pjk at design.eng.yale.edu
Sun Nov 16 17:22:26 EST 2003
Subject: Internet Plagiarism
Dear Colleagues -
I've commented on this topic before,
is seems to produce little resonance, maybe because so many readers
of these mailings are in the sciences and technology. But even in
the humanities the dominant faculty feeling I've encountered seems
to be that it either isn't happening much, or that it would be
detectable readily enough.
I'm not so sanguine.
Another reminder of "cyber-plagiarism" comes via a recent BBC
News item reported in Edupage, November 14, 2003:
> INTERNET CHEATING AT BRITISH UNIVERSITIES
> Susan Bassnett of Warwick University in the United Kingdom is
> working to address the growing problem of Internet plagiarism at
> U.K. colleges and universities. Bassnett blames a higher education
> culture of mass education for the current situation, in which rising
> numbers of students engage in "cut-and-paste" cheating and cheaters
> are increasingly difficult to detect. Academic texts are widely
> available online, and the tools and strategies to mask plagiarized
> scholarly work are becoming increasingly sophisticated. Bassnett
> argues that in a higher education system where much of the grading
> takes place anonymously, preventing instructors from developing a
> sense of different students' writing styles, the odds of spotting
> cheaters drop significantly. Bassnett is calling for strong
> punishments for students caught plagiarizing from the Web, including
> expulsion. Charles Juwah of the Robert Gordon University said his
> institution is working to address the problem by educating students
> about their responsibility and what is expected of them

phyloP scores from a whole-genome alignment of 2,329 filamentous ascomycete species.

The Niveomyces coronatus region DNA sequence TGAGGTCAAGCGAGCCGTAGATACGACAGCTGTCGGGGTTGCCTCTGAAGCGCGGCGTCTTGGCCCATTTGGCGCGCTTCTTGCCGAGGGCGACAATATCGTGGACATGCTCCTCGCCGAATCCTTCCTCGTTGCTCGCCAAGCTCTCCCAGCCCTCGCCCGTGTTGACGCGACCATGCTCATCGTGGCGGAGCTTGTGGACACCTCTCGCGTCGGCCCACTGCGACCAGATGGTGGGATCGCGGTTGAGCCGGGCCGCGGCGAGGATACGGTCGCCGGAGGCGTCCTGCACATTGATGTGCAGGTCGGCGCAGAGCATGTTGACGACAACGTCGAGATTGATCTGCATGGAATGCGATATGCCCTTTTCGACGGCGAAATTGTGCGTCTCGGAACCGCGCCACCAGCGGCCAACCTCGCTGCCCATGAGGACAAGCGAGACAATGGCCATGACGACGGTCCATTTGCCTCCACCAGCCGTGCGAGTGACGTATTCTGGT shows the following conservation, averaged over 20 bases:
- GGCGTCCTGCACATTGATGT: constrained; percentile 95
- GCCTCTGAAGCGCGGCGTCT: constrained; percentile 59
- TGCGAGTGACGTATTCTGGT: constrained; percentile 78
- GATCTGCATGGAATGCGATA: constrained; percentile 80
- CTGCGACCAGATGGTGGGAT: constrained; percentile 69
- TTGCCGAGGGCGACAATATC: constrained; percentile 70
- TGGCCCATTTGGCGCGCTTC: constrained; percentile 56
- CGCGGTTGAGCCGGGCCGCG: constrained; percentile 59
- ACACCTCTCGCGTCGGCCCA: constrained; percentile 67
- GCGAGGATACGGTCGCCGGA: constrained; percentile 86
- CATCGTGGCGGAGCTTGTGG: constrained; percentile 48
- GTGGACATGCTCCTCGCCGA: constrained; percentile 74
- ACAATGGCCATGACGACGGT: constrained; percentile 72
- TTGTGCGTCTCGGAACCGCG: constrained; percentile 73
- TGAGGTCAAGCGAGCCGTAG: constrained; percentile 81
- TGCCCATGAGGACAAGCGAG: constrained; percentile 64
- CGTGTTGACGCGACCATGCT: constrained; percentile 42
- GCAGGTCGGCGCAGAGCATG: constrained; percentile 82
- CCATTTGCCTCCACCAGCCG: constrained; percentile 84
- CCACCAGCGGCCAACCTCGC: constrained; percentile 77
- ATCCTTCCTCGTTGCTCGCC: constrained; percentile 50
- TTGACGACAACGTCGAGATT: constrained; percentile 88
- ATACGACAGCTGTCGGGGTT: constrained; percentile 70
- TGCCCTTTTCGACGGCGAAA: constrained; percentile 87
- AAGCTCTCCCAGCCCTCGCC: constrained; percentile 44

> BBC, 14 November 2003
Let me give you a few quotes from that BBC item. The disturbing
aspect of this situation is the growing feeling amongst the young
that what may start as a still recognized transgression committed
out of laziness
> "It is easier, because sometimes when you go to the library you
> can't find the necessary books or you have too much to read," she
> "But I'm always careful. The best way is to combine library
> materials with essays bought from the internet."
becomes an accepted aspect of competition.
It is, after all, easy to neglect generational factors. A
pre-Internet upbringing, whether in regard to respect for privacy or
intellectual honesty, can help inhibit the abuse that the Internet
can encourage by its huge scaling up of possibility. But those of
the Internet age, raised by perhaps less attentive parents, have
little or no such inhibition. For them it is natural.
> The woman leading the campaign to flush out cheats says UK
> universities have only just begun to get to grip with the enormity
> of the situation.
> Prof Susan Bassnett, a pro vice-chancellor at Warwick University,
> believes plagiarism is a spreading plague in higher education with
> more and more cases coming to light every year.
> "Across UK universities we now have a cut and paste culture which is
> becoming difficult to detect," she says.
> "There seem to be higher cases in arts subjects than in sciences or
> lab-based courses where course works are more practical based."
> "Students nowadays want to push the boundaries. Universities are
> becoming degree-producing factories."
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